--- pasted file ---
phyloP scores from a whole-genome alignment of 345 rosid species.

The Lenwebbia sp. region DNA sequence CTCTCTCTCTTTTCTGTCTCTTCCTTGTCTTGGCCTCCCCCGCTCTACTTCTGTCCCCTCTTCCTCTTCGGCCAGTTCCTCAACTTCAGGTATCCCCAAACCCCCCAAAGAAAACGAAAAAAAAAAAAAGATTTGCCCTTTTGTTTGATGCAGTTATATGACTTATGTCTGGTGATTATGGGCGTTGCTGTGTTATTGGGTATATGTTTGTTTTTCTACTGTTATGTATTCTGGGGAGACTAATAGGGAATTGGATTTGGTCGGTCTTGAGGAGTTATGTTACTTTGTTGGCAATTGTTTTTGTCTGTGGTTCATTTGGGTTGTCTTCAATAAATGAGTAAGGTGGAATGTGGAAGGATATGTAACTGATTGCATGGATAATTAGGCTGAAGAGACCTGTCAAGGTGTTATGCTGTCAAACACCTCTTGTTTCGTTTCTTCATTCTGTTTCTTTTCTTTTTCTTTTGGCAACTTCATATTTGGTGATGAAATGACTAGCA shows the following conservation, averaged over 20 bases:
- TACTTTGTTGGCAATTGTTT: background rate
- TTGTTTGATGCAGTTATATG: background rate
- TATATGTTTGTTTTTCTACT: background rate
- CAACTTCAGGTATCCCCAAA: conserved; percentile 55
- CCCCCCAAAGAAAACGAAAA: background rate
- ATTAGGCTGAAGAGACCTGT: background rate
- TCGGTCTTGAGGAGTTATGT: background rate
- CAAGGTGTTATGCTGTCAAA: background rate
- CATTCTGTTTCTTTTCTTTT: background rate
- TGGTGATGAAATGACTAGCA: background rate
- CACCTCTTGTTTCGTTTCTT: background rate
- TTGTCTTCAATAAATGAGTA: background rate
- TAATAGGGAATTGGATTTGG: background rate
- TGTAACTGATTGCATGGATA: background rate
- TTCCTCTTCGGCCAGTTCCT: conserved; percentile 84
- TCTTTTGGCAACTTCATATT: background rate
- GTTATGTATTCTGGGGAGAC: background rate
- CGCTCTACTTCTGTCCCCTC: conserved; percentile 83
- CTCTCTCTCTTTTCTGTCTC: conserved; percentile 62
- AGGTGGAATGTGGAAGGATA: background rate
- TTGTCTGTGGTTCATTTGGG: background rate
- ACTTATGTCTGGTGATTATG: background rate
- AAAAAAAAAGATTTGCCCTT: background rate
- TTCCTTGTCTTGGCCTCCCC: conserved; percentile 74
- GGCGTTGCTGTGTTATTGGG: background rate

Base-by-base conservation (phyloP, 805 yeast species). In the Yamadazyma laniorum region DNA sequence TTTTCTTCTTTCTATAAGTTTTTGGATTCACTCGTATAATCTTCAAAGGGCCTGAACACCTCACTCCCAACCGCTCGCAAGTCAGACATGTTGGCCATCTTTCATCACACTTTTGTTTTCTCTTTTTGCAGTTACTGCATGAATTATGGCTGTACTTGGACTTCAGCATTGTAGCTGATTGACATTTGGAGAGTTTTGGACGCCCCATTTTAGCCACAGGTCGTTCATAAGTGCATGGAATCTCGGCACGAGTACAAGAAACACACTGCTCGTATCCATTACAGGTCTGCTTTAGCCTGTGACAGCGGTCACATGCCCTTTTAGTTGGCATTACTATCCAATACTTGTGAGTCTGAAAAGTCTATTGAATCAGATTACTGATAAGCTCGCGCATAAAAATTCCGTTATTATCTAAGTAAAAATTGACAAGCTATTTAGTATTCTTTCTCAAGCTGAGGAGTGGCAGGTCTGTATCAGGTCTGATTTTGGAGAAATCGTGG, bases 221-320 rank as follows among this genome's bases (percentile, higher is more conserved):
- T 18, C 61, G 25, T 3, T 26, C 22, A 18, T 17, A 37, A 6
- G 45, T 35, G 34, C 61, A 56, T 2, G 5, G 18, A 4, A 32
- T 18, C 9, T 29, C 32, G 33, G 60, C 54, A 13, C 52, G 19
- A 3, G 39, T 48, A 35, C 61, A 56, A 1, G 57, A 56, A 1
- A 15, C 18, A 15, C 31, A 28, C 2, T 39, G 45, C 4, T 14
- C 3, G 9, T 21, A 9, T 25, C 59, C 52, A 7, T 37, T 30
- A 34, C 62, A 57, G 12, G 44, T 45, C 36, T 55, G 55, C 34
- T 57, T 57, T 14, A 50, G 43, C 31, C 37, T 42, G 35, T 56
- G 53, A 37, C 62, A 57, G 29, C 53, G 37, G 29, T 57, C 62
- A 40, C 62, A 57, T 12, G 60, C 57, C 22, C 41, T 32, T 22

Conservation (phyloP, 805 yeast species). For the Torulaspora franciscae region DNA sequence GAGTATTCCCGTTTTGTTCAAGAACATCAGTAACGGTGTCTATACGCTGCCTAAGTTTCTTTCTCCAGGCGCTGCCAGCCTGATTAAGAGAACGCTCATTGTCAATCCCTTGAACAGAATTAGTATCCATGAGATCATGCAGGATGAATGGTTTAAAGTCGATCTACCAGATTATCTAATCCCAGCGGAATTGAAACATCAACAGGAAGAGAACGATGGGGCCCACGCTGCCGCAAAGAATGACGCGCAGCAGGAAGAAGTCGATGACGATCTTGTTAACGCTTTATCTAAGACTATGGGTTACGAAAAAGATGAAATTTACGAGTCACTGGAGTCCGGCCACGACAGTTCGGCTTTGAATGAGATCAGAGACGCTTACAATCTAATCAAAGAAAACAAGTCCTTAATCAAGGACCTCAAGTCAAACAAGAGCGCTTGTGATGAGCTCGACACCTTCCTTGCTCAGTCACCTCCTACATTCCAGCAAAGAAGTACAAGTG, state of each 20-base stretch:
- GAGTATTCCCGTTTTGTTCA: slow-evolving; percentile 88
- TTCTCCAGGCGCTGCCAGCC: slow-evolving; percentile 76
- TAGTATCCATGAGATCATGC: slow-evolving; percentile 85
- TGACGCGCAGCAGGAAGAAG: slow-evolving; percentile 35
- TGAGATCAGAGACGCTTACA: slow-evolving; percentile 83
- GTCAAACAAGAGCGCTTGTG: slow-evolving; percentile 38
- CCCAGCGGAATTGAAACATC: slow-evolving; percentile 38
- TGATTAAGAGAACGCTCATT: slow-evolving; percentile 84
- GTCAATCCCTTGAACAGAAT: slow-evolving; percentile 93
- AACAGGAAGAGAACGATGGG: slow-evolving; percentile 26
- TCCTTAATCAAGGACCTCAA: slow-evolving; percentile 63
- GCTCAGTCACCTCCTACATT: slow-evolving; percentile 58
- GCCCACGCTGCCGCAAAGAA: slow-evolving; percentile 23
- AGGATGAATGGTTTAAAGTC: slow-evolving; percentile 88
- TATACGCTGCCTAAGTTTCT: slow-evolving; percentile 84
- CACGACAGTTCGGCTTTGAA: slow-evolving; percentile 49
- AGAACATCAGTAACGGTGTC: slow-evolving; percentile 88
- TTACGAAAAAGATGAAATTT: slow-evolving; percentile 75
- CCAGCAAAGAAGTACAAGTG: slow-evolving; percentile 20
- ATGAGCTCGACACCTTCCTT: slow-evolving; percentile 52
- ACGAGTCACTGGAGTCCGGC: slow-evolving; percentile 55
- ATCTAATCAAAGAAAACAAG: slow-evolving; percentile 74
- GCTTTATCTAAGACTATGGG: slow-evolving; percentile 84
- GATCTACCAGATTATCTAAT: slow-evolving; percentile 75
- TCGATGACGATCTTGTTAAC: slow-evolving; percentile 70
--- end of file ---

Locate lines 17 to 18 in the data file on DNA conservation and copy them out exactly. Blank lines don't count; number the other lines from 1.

- TTCCTCTTCGGCCAGTTCCT: conserved; percentile 84
- TCTTTTGGCAACTTCATATT: background rate